Early contact gives Alley rugby boost

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Lynn McConnell     08 Aug 2018     Getty Images


Now a 14-Test veteran and World Cup winner last year, Alley is part of the first generation of New Zealand women being paid to play the game. 

But while she was four when she caught the rugby bug, following her older brother around and immediately identifying with the running around and tackling people, she had a dream of being an All Black because they represented the pinnacle of achievement in many New Zealand's eyes.

That was until she started following the Black Ferns after she realised there was such a team.  

"It wasn't until I was at intermediate that I realised there were Black Ferns, you never really heard about them at all. There was no media, no publicity and the only reason I really knew about them was there was a lady from my home town of Tokoroa who was in our local paper a few times as a Black Fern," she said.

That player was 25-Test cap prop and twice a member of World Cup-winning teams in 1998 and 2002 Regina Sheck. 

"If it wasn't for her I wouldn't have had a clue. Because I loved rugby so much and played in boys' teams, my grandparents set up for me to meet up with her and I actually went down and did a couple of training sessions with her when I was about 11-12. 

"I thought it was like the coolest thing ever." 

Sheck's reward has been seeing Alley take the step up and make her own way in the game which has its own uniqueness being part of the first wave of professional players. 

"It's exciting and we've got a big year ahead and it is cool to be part of the first lot of contracted girls and able to play on home soil." 

Alley said when she was first named in the Black Ferns it was surreal and every year since then that she had been named the feeling was the same. 

"And now that I get paid to do it, I still can't believe it. It's still all so new, the contracts have only just got over the line. It's awesome." 

Before professionalisation her family had been great support in helping her out and it had always been tough financially to play at that level and to give it her best. 

"Now it's so much easier, there's not as much pressure and it's more about the support they have put in place around us; our trainers, nutritionists, personal development people. It is so much easier, it's great," she said.  

"It also allows me to balance everything in my life and is easier than having a fulltime job and having to study and train."  

It also helped being able to talk with support team and make sure she was on the right track.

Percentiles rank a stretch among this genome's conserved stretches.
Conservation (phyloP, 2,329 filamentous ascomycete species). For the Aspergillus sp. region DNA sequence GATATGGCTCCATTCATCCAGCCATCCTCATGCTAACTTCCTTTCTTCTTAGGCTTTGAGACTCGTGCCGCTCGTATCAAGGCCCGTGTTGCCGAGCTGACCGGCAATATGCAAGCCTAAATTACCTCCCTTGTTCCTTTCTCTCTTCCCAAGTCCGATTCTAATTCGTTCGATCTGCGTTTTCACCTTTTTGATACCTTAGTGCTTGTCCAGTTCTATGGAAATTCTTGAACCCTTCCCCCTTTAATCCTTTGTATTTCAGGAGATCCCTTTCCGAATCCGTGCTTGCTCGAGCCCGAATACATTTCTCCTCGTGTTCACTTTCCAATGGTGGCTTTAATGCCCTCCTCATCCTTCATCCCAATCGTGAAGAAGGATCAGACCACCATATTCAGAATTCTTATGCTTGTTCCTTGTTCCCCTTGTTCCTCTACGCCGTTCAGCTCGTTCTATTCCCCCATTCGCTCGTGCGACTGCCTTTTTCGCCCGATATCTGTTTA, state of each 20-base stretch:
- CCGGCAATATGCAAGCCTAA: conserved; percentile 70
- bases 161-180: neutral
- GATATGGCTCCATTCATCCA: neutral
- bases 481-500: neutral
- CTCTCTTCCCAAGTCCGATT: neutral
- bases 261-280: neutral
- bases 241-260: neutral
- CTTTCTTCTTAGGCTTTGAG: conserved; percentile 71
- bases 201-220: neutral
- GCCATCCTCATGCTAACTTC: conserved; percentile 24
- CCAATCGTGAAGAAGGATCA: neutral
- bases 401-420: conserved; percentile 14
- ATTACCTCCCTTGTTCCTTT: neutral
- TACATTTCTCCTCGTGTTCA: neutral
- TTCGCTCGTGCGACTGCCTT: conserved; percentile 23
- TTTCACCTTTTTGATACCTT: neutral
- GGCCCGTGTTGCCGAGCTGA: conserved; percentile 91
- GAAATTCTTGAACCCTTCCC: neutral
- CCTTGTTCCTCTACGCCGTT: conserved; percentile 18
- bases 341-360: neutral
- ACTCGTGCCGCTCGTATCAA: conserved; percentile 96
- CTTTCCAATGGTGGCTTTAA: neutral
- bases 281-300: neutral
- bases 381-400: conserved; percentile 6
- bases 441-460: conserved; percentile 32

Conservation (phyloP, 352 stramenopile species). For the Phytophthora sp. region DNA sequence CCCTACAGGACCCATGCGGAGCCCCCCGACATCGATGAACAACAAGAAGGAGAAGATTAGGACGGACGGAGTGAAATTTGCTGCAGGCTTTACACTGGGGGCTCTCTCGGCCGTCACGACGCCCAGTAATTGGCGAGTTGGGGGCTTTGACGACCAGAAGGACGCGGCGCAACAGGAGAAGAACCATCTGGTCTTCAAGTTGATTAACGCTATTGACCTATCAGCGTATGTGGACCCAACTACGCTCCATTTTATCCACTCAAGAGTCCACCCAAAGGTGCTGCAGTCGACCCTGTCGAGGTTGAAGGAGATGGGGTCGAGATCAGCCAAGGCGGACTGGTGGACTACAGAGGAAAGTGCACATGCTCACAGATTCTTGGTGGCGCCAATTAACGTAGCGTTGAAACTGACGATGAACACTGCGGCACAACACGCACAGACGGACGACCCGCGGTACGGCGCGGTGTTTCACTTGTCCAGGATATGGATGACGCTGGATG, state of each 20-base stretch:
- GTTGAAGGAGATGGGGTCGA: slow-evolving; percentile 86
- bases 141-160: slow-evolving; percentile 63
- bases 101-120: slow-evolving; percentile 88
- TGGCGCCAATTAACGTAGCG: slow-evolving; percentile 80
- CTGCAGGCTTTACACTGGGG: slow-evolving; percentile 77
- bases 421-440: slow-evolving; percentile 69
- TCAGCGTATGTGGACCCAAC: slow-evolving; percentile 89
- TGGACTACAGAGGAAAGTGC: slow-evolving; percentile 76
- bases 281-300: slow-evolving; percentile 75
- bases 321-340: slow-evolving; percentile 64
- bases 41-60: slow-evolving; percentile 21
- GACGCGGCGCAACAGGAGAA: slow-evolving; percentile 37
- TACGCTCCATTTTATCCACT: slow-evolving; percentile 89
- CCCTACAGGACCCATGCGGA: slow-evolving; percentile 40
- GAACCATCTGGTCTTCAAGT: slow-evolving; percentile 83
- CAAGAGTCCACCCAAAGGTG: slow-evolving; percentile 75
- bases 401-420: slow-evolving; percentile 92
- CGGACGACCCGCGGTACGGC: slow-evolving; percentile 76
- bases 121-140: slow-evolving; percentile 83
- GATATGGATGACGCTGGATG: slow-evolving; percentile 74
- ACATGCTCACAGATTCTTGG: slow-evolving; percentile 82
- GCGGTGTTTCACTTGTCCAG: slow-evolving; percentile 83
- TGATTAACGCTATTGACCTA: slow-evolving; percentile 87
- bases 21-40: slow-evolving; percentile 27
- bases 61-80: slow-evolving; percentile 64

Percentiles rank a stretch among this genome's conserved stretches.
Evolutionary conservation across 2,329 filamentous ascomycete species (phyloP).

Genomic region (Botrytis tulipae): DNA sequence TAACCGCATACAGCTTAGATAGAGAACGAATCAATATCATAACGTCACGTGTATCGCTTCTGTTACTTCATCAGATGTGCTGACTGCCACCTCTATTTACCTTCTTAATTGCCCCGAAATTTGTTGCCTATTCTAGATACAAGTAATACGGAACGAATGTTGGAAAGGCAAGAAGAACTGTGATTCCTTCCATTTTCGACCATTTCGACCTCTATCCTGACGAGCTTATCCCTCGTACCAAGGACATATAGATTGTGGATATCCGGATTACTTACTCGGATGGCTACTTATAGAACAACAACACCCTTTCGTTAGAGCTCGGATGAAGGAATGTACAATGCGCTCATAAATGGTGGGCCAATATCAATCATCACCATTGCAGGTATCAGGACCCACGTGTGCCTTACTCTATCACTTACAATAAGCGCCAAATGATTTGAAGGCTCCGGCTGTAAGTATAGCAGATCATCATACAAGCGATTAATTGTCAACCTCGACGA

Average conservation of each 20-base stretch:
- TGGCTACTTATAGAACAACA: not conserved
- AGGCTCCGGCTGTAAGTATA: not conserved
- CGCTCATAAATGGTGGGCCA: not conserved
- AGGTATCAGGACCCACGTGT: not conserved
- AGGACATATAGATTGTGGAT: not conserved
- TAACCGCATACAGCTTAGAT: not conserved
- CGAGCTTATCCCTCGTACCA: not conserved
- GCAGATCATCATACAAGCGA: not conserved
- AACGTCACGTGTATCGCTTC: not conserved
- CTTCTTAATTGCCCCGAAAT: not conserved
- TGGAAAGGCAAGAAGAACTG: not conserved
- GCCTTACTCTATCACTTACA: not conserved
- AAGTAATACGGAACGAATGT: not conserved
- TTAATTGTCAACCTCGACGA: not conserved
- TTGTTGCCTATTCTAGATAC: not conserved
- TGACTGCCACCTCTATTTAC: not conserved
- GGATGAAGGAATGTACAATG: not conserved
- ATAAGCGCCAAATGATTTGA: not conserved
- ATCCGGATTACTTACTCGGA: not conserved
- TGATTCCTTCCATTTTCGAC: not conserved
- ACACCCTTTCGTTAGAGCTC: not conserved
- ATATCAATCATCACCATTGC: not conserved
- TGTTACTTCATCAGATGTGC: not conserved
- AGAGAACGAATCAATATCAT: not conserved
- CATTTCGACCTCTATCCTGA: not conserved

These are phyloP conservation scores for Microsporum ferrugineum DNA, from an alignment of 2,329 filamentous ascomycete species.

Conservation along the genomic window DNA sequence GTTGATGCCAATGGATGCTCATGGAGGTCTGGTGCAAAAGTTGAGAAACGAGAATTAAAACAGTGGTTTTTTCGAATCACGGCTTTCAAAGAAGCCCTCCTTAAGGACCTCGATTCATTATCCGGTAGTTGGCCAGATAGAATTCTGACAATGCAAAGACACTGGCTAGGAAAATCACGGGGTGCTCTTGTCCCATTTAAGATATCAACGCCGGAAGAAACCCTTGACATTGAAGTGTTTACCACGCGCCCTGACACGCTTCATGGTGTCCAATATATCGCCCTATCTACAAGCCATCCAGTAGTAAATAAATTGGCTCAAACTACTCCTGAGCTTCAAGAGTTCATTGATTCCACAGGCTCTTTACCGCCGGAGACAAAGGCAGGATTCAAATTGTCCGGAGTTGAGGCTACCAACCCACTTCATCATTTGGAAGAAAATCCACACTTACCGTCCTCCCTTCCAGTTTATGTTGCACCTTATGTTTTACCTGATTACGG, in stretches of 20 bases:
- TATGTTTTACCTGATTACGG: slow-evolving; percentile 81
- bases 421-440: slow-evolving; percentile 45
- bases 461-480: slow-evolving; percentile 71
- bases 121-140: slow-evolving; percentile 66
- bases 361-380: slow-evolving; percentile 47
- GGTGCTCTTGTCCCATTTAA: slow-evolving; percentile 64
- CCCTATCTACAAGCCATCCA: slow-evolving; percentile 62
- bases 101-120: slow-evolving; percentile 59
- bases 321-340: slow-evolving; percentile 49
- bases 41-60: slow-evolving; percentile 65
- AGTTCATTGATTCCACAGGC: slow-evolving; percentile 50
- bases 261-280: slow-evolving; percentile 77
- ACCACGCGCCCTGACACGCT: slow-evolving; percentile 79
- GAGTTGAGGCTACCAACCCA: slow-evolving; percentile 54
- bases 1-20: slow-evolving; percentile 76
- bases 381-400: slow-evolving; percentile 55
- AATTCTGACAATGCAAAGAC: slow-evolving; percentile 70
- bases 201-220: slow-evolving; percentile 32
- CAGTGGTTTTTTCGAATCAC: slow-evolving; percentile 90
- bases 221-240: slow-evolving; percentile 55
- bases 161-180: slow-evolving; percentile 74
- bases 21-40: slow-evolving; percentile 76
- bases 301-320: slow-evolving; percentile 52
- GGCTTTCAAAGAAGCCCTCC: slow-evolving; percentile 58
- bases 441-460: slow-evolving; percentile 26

"The feeling of support just gives you a lot more confidence," she said. 

Alley said she could see the difference the support had made in the shape of her teammates because they could bring their improved physical and mental condition and apply it on the field.

"It's a whole other level and it also makes competing for your position a lot harder," she said. 

Having been exposed to the higher level of the game she had learned a lot from four World Cups veteran Anna Richards. 

"And since coming into the team I've got to play with the likes of Kelly Brazier and my biggest influence over the last couple of years has been Carla Hohepa, she's just had another baby and retired. It was awesome to have made the team at such a young age that I got to watch those girls and how hard they trained, their attention to detail and all the extra work they put in. I got to learn off the best. 

"I watch a lot of rugby obviously but my favourite All Black ever would be Ma'a Nonu. He's the same position as me and when he started out he was great but he developed all his skills and all the extra attributes to be the best 12 in the world. So by the end of his career, he could kick, he could pass both ways really well, he could run straight, he could distribute whereas at the start he was probably just a penetrator. I really admire him and what he did in his time in the jersey," she said.

Having been part of last year's World Cup triumph she still got goosebumps thinking about it. It was especially pleasing after having lost to a fully professional England team on home soil - a loss which elevated England to the Cup favouritism. 

But the Black Ferns had overcome that. 

"We just went in there with the right attitude, our whole team culture was just unreal. We were away for so long but our team just felt like family and from the moment we got there, after our first game, we pretty much knew we were going to win it. The feeling was just amazing." 

That allowed the team to play with confidence, something also engendered by the level of professionalism brought by the coaches and the support team. 

Now the attention turns to the new opportunities starting with Australia at ANZ Stadium in Sydney and then Eden Park, both games sharing the bill with the Bledisloe Cup Tests. 

"We've been on a high since the World Cup but now we've got to back it up and get out and perform and I think the girls are ready. I'm definitely ready to get out there and do it all over again hopefully."  

After the double headers there was the goal of a Test in Chicago against the United States en route to playing France in two Tests in November.  

"There's going to be some huge games because those teams are going from strength to strength. 

"The Americans are getting a pretty elite programme up and running over there and the French have just come off a Six Nations win and they've got a lot of momentum so they're going to be a huge challenge. 

"The French are so passionate and it is going to take a lot to beat them," she said.